What Simulmatics had tried to do with elections, with mixed results, McNamara hoped to do with warfare: turn it into an exact predictive science. Computer simulation had first been used to determine missile paths during the Second World War; McNamara took this logic to its ultimate conclusion. He wanted to run simulations that would determine the inputs (troops, ammunition, enemy body counts) required to produce the desired output (the victorious resolution of the war in the minimum necessary time). Simulmatics claimed it could do just that. By many accounts, McNamara’s fixation on quantitative indices of success blinded him to the disasters on the ground. He was fighting a simulated war while the real one raged elsewhere.
“The U.S. war in Vietnam was the first war waged by computer,” writes Lepore. Simulmatics and its better-known counterpart, the RAND Corporation, made that dubious feat possible. By the mid-sixties, Simulmatics had an office in Saigon, and most of its revenue came from Defense Department contracts. The People Machine, which the fervent liberal Ed Greenfield had imagined as an instrument to help Democrats win elections and implement progressive policies, had instead become part of the pretext for continuing to fight a futile war at the cost of many lives. Unintentionally exposing the callousness of the whole operation, top Simulmatics consultant and M.I.T. professor Ithiel de Sola Pool referred to Vietnam as “the greatest social-science laboratory we have ever had.”
Simulmatics became embroiled in other dubious Cold War liberal enterprises, including a Johnson administration–sponsored plan to develop a “Riot Prediction Machine” for American cities and an attempt to build a computer model of the Venezuelan economy to help make policy recommendations that would forestall a communist insurgency. The results were no more promising than the simulations it ran in Vietnam, albeit with fewer harmful consequences. By the time of Richard Nixon’s presidential victory in 1968, the bold liberalism of the Kennedy and Johnson administrations was in retreat. Simulmatics would file for bankruptcy just two years later.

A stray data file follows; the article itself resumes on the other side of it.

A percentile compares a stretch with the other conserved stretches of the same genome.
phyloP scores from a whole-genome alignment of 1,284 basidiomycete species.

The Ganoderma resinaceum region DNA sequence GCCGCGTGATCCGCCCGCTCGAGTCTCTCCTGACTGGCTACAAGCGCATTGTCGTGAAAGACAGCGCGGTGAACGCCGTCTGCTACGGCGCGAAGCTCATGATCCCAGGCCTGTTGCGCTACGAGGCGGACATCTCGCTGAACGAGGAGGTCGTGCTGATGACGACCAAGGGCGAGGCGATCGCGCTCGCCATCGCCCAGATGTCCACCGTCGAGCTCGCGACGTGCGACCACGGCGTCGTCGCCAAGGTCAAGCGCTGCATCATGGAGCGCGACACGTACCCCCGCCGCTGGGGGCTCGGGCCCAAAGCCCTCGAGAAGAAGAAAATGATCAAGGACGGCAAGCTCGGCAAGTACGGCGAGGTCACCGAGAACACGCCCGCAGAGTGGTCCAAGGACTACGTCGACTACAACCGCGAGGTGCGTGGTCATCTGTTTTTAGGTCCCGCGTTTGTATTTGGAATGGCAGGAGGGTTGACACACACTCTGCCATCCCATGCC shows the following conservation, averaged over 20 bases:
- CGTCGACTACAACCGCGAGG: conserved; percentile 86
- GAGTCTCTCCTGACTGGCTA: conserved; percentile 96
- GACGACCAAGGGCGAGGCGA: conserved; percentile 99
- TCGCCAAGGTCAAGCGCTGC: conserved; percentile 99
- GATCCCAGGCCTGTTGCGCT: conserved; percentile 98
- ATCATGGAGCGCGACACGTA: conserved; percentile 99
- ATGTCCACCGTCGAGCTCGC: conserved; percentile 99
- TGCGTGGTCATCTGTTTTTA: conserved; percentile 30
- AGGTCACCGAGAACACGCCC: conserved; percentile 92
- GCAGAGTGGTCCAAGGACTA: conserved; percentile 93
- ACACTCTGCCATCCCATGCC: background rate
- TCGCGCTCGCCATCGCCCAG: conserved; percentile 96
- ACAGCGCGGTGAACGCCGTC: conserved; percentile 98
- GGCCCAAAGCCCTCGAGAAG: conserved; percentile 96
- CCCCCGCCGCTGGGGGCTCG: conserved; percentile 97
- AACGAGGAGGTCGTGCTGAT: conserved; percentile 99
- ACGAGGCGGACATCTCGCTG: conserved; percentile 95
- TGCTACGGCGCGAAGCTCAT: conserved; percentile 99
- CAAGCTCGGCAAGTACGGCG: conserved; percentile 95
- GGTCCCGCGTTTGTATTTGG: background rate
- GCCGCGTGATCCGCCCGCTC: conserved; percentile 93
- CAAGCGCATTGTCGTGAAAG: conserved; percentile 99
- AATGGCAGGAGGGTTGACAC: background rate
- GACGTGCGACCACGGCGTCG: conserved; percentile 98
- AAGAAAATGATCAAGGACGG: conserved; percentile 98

Lepore concludes that while Simulmatics’ guiding vision of “decision by numbers, knowledge without humanity, the future in figures” resoundingly failed, it also endured. “In the twenty-first century,” she writes, “it would organize daily life, politics, war, commerce. Everything.” If the attempt to use computer simulations to model complex social phenomena bore little fruit, how did it persist and propagate itself? One explanation is that later iterations of the grand schemes pioneered by Simulmatics were more effective because of technological advances. Another is that they were not — but the underlying logic of simulation managed to impose itself by other means.
In the final pages of If Then, Lepore ominously links Simulmatics to the notorious Cambridge Analytica, but then goes on to dismiss Cambridge as another overhyped flop: “Faster, better, fancier, pricier, but the same hucksterism, and as for the claims of its daunting efficacy, the same flimflam.” Despite the prolonged panic after 2016 — which, like the Harper’s exposé on Simulmatics, mainly served to reinforce Cambridge’s own exaggerated claims about its techniques — there’s good reason to believe that the company’s impact on the election was nil. Even if we look at targeted social media advertising broadly, some researchers have concluded that, contrary to the narrative of most post-election coverage, it had only minimal influence on voters’ decisions.